The Economics 101 lesson of supply and demand is playing out across America’s wine industry. In this case, consumers will soon benefit from the lowest wine prices in over five years.

According to the annual State of the Wine Industry report published by Silicon Valley Bank, U.S. wine growers are faced with two major problems: oversupply, and reduced demand. According to Rob McMillan, the report’s author, “This is the worst combination of market conditions for growers since at least 2001 and perhaps of all time,”

Too many grapes are being grown in California, Allied Grape Growers President Jeff Bitter told CNN, citing a 2016 planting boom that overestimated demand when the vines matured. More efficient harvesting methods have also contributed to the oversupply, and Bitter estimates that 30 to 50,000 acres will need to be pulled to mitigate the issue.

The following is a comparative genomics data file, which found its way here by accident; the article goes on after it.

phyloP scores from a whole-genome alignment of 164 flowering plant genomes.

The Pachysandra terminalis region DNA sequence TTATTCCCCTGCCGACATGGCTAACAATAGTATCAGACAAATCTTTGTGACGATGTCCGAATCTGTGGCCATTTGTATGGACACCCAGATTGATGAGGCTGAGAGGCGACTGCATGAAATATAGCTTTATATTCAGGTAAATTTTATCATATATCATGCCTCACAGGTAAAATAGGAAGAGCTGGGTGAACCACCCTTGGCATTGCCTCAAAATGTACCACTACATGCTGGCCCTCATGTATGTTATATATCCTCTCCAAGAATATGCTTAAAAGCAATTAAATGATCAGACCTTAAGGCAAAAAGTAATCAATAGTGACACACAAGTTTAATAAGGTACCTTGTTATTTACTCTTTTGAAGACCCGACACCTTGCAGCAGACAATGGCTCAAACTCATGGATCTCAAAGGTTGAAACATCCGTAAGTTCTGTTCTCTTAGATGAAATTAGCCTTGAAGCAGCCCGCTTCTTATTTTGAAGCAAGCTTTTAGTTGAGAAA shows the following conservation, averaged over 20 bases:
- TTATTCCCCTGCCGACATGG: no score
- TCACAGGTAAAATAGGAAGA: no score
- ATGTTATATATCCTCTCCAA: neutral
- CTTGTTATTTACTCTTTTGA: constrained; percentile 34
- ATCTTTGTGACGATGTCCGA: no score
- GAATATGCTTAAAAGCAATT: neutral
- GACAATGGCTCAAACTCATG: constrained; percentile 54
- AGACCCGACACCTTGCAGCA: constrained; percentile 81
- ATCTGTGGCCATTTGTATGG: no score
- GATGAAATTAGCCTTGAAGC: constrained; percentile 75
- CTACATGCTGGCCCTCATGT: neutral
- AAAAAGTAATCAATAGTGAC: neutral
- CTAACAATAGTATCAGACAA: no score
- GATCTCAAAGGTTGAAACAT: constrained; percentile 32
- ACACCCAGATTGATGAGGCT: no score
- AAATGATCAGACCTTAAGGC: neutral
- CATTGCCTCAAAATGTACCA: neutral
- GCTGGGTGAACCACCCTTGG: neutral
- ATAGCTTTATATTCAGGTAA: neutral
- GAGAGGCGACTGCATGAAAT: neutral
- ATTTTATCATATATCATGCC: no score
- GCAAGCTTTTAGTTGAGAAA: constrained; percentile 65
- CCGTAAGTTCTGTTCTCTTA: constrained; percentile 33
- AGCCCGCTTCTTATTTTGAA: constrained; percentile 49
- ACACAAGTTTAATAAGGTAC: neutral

Compounding the problem, demand for wine is down, especially among Millennial consumers, whose alcohol preferences skew toward “craft beer and spirits over wine,” according to McMillan. While the “lasting impacts of the Great Recession” on Millennials’ finances may be partly to blame, McMillan also admits that winemakers themselves need to adjust marketing strategies to engage this younger audience. Although this demographic is buying less wine as a whole, Millennials are spending the most per-bottle when they do buy wine, according to the State of the Wine Industry report.

Here McMillan sees a silver lining in the growing production hangover. While winemakers and the industry as a whole struggle to find stability in the marketplace, consumers “will discover unprecedented wine values in 2020.” Translation? There’s never been a better time to start trying new wines.